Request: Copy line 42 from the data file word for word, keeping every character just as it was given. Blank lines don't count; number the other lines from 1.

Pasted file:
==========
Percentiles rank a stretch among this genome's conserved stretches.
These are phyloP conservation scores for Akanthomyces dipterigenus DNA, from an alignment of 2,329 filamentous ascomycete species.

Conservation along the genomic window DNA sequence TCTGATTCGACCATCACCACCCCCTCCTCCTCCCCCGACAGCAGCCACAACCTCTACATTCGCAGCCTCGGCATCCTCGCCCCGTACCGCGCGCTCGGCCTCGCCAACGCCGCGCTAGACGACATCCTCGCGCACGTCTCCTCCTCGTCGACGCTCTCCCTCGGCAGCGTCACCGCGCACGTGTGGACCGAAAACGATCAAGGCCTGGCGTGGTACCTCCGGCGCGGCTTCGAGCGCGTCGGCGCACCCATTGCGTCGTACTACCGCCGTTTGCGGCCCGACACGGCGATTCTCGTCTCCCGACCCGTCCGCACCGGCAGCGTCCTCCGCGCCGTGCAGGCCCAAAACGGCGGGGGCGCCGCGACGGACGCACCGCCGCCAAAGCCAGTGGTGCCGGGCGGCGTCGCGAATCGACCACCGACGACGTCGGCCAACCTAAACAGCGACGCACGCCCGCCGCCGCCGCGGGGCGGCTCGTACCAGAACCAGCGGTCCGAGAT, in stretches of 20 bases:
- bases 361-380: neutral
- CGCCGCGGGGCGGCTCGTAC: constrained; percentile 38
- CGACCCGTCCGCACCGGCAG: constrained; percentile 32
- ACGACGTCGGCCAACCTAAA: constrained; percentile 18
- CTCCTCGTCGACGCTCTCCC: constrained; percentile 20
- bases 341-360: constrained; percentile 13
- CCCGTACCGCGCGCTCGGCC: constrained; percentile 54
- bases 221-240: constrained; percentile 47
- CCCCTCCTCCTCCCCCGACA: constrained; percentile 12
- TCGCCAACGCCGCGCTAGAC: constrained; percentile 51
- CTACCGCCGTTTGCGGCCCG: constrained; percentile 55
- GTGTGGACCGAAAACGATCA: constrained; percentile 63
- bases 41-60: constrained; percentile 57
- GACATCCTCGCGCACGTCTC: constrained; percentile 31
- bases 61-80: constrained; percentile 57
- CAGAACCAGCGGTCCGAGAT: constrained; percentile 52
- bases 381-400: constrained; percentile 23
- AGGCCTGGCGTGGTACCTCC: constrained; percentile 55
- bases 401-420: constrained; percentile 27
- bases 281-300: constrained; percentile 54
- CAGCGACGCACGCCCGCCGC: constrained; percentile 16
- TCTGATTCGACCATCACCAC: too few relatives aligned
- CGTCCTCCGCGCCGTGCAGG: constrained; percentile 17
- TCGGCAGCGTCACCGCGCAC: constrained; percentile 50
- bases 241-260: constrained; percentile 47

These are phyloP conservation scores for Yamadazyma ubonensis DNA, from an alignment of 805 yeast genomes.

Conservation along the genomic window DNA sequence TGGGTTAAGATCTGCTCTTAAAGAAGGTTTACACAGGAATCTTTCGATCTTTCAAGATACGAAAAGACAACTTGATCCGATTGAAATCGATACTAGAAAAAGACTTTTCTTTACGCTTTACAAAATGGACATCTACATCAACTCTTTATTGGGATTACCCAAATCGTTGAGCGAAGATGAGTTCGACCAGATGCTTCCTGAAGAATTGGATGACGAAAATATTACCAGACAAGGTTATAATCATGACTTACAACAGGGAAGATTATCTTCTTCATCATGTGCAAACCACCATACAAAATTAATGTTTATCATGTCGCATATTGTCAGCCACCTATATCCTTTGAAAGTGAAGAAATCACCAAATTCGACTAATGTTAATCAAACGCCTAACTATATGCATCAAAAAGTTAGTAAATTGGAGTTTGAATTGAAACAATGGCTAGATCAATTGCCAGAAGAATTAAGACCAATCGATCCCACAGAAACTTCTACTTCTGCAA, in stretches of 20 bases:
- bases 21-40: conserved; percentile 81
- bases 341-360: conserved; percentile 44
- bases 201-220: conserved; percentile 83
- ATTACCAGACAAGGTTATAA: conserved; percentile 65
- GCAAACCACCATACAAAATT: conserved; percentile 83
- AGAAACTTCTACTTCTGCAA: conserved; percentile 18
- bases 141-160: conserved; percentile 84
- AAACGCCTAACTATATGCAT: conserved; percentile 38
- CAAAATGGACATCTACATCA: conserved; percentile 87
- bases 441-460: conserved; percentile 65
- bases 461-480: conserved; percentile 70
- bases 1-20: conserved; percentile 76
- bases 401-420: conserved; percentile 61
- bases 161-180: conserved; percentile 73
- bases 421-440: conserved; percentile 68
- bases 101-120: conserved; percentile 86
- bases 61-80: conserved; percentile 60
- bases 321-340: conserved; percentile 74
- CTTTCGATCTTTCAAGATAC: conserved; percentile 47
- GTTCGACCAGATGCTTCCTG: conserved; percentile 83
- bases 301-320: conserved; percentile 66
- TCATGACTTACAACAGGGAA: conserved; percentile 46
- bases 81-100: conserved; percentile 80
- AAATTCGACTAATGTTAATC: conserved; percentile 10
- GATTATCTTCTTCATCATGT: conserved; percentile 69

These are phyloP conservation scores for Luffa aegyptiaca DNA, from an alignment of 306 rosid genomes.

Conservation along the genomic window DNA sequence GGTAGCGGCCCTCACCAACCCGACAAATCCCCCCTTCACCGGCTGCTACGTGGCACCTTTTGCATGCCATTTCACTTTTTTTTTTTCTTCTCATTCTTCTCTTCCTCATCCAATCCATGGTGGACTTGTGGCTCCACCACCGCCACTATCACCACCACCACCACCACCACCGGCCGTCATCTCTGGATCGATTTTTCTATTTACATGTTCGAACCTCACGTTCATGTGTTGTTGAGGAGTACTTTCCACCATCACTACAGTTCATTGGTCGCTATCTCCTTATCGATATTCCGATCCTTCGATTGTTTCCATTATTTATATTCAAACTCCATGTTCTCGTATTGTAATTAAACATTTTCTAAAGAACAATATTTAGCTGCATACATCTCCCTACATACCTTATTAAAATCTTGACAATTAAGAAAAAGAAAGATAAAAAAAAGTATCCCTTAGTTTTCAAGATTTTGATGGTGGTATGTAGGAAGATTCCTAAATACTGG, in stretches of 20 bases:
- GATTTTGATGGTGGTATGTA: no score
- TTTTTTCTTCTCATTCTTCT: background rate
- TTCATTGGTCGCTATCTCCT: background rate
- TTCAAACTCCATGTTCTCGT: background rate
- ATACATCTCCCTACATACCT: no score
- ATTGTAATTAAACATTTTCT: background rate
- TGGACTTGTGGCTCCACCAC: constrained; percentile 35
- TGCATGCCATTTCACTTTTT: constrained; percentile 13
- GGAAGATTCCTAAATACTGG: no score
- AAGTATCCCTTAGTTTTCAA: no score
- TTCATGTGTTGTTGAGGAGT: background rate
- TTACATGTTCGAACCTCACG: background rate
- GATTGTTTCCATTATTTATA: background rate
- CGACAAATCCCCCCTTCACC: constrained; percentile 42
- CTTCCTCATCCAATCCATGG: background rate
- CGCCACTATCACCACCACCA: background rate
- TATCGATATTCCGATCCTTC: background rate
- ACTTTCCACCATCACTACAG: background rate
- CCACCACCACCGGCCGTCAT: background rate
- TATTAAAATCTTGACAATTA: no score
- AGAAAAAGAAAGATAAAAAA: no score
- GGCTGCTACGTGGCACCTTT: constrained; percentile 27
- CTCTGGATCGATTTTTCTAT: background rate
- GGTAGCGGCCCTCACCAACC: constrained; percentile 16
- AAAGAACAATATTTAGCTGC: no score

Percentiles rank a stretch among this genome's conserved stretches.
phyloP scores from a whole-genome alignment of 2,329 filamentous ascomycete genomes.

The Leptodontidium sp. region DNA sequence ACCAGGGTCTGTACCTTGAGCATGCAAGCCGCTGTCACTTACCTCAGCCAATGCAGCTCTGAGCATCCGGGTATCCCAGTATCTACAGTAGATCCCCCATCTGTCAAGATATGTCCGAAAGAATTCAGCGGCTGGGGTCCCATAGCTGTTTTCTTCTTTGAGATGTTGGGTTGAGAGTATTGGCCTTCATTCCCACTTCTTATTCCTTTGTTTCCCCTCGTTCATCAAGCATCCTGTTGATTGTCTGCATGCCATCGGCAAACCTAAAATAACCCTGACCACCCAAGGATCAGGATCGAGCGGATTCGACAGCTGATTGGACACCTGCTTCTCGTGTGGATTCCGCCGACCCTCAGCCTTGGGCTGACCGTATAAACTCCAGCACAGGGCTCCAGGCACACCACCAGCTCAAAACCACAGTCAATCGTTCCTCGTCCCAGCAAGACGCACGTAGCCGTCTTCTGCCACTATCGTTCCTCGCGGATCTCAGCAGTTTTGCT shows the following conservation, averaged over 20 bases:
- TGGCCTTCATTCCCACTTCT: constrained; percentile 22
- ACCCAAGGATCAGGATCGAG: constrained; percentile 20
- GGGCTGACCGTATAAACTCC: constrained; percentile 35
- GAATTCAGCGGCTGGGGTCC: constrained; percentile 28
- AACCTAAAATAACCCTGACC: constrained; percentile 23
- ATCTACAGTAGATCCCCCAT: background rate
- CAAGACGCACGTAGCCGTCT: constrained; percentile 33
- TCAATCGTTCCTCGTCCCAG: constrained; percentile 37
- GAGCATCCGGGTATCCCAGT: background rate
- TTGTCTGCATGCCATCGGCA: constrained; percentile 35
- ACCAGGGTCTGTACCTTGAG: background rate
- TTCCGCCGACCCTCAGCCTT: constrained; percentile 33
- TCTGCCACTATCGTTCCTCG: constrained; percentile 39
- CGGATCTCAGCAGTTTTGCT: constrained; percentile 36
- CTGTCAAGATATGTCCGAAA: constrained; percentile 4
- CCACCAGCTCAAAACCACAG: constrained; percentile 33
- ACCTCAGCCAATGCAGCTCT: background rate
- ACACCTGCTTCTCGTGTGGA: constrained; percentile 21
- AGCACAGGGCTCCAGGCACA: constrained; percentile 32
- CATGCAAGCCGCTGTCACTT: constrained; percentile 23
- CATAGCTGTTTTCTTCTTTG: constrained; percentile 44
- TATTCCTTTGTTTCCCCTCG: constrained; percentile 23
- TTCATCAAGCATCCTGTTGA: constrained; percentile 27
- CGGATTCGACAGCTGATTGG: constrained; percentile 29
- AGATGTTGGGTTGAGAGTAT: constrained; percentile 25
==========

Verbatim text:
- bases 1-20: conserved; percentile 76